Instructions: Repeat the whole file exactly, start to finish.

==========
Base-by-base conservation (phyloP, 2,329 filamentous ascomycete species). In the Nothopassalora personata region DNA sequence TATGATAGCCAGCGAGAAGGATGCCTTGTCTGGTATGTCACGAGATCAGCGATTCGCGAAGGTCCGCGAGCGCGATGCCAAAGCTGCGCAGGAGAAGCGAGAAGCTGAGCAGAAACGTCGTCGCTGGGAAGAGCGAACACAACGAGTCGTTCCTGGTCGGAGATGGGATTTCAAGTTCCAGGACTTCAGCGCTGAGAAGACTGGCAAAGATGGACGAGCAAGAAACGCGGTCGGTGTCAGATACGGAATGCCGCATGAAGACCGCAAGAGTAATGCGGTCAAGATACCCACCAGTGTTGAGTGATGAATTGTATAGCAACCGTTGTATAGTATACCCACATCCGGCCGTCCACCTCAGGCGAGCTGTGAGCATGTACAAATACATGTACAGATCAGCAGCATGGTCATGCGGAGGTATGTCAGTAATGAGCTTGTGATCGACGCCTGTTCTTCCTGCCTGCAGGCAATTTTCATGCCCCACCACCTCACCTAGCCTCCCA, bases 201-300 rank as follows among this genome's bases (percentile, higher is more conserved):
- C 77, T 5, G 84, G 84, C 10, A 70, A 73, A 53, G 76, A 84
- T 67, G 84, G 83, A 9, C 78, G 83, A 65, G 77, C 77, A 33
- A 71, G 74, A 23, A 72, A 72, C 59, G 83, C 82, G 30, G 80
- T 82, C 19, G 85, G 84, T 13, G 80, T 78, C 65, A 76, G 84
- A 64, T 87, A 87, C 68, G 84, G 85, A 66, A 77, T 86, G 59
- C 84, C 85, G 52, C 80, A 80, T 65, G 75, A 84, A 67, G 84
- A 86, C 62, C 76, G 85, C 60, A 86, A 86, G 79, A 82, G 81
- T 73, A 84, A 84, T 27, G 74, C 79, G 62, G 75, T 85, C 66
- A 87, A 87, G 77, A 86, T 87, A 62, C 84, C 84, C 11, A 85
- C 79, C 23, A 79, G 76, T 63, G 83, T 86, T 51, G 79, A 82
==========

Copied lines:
Base-by-base conservation (phyloP, 2,329 filamentous ascomycete species). In the Nothopassalora personata region DNA sequence TATGATAGCCAGCGAGAAGGATGCCTTGTCTGGTATGTCACGAGATCAGCGATTCGCGAAGGTCCGCGAGCGCGATGCCAAAGCTGCGCAGGAGAAGCGAGAAGCTGAGCAGAAACGTCGTCGCTGGGAAGAGCGAACACAACGAGTCGTTCCTGGTCGGAGATGGGATTTCAAGTTCCAGGACTTCAGCGCTGAGAAGACTGGCAAAGATGGACGAGCAAGAAACGCGGTCGGTGTCAGATACGGAATGCCGCATGAAGACCGCAAGAGTAATGCGGTCAAGATACCCACCAGTGTTGAGTGATGAATTGTATAGCAACCGTTGTATAGTATACCCACATCCGGCCGTCCACCTCAGGCGAGCTGTGAGCATGTACAAATACATGTACAGATCAGCAGCATGGTCATGCGGAGGTATGTCAGTAATGAGCTTGTGATCGACGCCTGTTCTTCCTGCCTGCAGGCAATTTTCATGCCCCACCACCTCACCTAGCCTCCCA, bases 201-300 rank as follows among this genome's bases (percentile, higher is more conserved):
- C 77, T 5, G 84, G 84, C 10, A 70, A 73, A 53, G 76, A 84
- T 67, G 84, G 83, A 9, C 78, G 83, A 65, G 77, C 77, A 33
- A 71, G 74, A 23, A 72, A 72, C 59, G 83, C 82, G 30, G 80
- T 82, C 19, G 85, G 84, T 13, G 80, T 78, C 65, A 76, G 84
- A 64, T 87, A 87, C 68, G 84, G 85, A 66, A 77, T 86, G 59
- C 84, C 85, G 52, C 80, A 80, T 65, G 75, A 84, A 67, G 84
- A 86, C 62, C 76, G 85, C 60, A 86, A 86, G 79, A 82, G 81
- T 73, A 84, A 84, T 27, G 74, C 79, G 62, G 75, T 85, C 66
- A 87, A 87, G 77, A 86, T 87, A 62, C 84, C 84, C 11, A 85
- C 79, C 23, A 79, G 76, T 63, G 83, T 86, T 51, G 79, A 82